Offred isn’t blind to Fred’s insecurities, most notably other peoples’ perceptions of him and the society he’s helping to build. In a pivotal encounter midway though “A Woman’s Place,” Fred upbraids her for paying insufficient attention to his complaints and dismisses her from the study. Pausing at the door, she summons her courage — and swallows her pride — and turns around with a seductive expression plastered on her face. “I’m sorry,” she says, pitching her voice at Marilyn Monroe-levels of breathiness. “Can I stay here with you? Please?” It’s obviously an act — she knows it, and he knows it as well. But it’s the kind of pantomime of sultriness that Fred also knows he’s meant to respond to as a red-blooded male. Summoning her over to his desk, he allows his hands to linger on her body as he moves his face in close to hers. “Kiss me,” he half-asks and half-orders, and when Offred’s first kiss fails to maintain the illusion, he forces her to do it once more, with feeling.
Fiennes remembers performing multiple variations on that scene with Moss, and says that their performances changed as they observed the way the power dynamics in the room kept shifting from Fred to Offred and back again. “There were different nuances to it, because we were studying each other and enjoying the play on power on losing control,” the actor says, revealing that the scene was originally scripted to be part of the fourth episode, but showrunner Bruce Miller decided to delay it for “A Woman’s Place.”
“Fred has been corrupted on power; he’s drunk on authority to a degree,” Fiennes says. “He feels empowered, probably because he doesn’t have power in the bedroom — he can’t get it up with Serena — and he’s finding his sense of control through the Gilead architecture and uniform. I’ve really thought of this series as a study in the corrosive effects of power.” Sure enough, Fred chooses the cruelest possible power move to end his encounter with Offred. After savoring her second kiss, he looks down at her with a smile that’s equal parts affection and disdain, and banishes her again, saying, “Sweet girl. Big day tomorrow — get some sleep.”
The “big day” that he’s referring to is an elaborately choreographed dinner overseen by the Waterfords in honor of a visiting trade delegation from Mexico. This state visit is yet another reason why Fred is struggling to solidify his authority, this time within the larger republic rather than just inside his home. After all, if the visiting diplomats aren’t impressed with what they see, Gilead’s new government faces economic ruin just as they are trying to consolidate power. This is all narrative territory that Margaret Atwood was only able to hint at in her novel, as Offred’s point of view didn’t extend to Gilead’s diplomatic policy. And, in a chilling development, we learn exactly what the government intends to use as barter for trade with Mexico: Handmaids.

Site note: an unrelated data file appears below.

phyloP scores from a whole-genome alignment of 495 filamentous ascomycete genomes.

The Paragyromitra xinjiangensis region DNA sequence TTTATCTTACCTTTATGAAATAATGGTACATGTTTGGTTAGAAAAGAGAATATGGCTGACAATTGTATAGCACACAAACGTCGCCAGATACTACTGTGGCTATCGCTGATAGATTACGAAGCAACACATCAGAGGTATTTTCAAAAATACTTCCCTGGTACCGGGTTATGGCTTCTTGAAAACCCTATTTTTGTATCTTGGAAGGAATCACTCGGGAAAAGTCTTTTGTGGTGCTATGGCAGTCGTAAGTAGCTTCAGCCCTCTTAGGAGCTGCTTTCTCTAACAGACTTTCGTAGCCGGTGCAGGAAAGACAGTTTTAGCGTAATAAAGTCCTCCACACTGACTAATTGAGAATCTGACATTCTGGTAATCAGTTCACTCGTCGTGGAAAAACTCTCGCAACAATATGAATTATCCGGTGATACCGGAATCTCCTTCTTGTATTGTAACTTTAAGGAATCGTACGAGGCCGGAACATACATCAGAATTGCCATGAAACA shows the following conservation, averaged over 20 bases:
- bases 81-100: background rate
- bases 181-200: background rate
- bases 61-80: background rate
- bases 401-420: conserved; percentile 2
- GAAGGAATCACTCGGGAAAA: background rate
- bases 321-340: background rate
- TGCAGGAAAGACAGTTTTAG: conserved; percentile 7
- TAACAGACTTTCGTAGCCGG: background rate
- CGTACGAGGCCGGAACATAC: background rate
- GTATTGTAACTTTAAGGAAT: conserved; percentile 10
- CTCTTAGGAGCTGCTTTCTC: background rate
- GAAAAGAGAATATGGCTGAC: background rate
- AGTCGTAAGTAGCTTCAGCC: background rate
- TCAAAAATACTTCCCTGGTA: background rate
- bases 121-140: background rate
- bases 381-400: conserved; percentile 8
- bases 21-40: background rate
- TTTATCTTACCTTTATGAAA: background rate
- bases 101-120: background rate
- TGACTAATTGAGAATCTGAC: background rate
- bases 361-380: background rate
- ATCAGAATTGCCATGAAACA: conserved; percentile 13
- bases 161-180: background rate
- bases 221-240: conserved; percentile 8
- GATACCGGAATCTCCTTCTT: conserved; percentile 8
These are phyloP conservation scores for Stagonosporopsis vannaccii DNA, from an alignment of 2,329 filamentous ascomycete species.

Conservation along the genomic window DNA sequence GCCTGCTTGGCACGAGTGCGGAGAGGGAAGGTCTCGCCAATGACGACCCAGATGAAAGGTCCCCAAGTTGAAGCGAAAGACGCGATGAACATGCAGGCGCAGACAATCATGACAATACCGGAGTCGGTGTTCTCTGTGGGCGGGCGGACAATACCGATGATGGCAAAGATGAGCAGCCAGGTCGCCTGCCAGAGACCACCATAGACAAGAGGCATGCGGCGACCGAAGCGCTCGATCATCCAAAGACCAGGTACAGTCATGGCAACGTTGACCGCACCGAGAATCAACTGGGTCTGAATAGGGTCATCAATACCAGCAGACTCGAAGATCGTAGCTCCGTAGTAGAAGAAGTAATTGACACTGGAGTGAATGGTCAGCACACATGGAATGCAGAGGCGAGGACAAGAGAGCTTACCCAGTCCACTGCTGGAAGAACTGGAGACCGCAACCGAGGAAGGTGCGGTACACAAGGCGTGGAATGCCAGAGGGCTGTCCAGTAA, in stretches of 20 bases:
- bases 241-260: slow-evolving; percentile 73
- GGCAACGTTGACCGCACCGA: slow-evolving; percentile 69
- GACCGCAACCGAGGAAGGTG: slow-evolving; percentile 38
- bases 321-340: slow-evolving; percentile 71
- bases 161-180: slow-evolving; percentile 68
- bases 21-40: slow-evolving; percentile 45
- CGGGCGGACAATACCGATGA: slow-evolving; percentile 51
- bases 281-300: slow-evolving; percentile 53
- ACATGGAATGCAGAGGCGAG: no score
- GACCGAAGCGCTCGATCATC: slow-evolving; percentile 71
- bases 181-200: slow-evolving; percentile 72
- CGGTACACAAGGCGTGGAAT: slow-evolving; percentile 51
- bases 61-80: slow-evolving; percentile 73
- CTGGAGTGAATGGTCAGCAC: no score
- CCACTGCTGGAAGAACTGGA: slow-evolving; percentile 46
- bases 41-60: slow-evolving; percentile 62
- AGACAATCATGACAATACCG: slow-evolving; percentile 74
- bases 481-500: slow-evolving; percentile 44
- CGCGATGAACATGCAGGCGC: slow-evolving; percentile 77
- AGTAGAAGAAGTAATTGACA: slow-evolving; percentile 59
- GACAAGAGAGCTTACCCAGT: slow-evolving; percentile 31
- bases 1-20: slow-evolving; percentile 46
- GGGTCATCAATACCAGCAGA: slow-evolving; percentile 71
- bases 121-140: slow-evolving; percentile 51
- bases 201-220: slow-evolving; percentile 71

It’s an economic model that deliberately recalls the shameful centuries-old days of the American slave trade, and, like many self-professed men of faith at that time, Fred has been able to sublimate his religious beliefs to the gods of capitalism. Or, as Fiennes puts it, he’s learned to compartmentalize. “He’s able to detach himself from the realities of what’s going on. We’ve already seen him involved in this thinly veiled excuse for procreation that’s nothing short of rape,” he says. “He’s fully cognizant of the fallout, but in his mind, he’s reaching for the greater good. And the Handmaids are already so low on the social-class structure that they are nothing more than walking wounds.”
For all his failings, Fred ends “A Woman’s Place” on a pair of triumphs — one political and the other personal. First, the Waterford-hosted dinner bash is a resounding success, ensuring a Mexico/Gilead alliance. Later on, back at home, Fred and Serena Joy enjoy their first intimate coupling in months, if not years. And why shouldn’t they celebrate? Like the old days, they’ve just teamed up to execute a masterful feat of stagecraft, one capped off with an appearance by the only currency that matters in a fertility-challenged world — children. At the height of the dinner, Gilead’s population of young boys and girls are led inside, brightening the room with their shining faces. And there’s Fred amidst the gaggle, beaming proudly as if he’s the father of these children, which, in a sense, he is. He may not have anyone to call him “Papa” in the childless house he shares with Serena Joy and Offred, but he’s helped birth the new society these kids will inherit.
At the same time, watching Fred enjoy that victorious moment inspires a potent psychological question, one that eludes Offred in the book. Having a baby is Waterford’s duty, both as a man of faith and a leading citizen of Gilead. But how much does he actually want to be a father? As a man who is already demonstrably insecure in his own authority, does he have the capacity to love and raise a child? Asked that question, there’s a momentary pause on Fiennes’s end of the line as the actor — who has two children in real life — contemplates his alter ego’s state of mind. “I’ve always felt, in a weird way, that there’s maybe an undercurrent of blame towards Serena,” he eventually replies. “And the great joke is that it’s not her fault! That sense that they tried for so many years, and that she let him down because she’s supposedly barren. Maybe way, way back in the mind, there’s the thought that he could be sterile — I don’t think Fred has worked that one out. He’s past that point [of fatherhood]; I think he would love to have [a child] as a marker of his prestige, his authority, and his masculinity. But I don’t see him as a loving father figure to a child. It would just be another badge for him to wear.”
New episodes of The Handmaid’s Tale premiere Wednesdays on Hulu.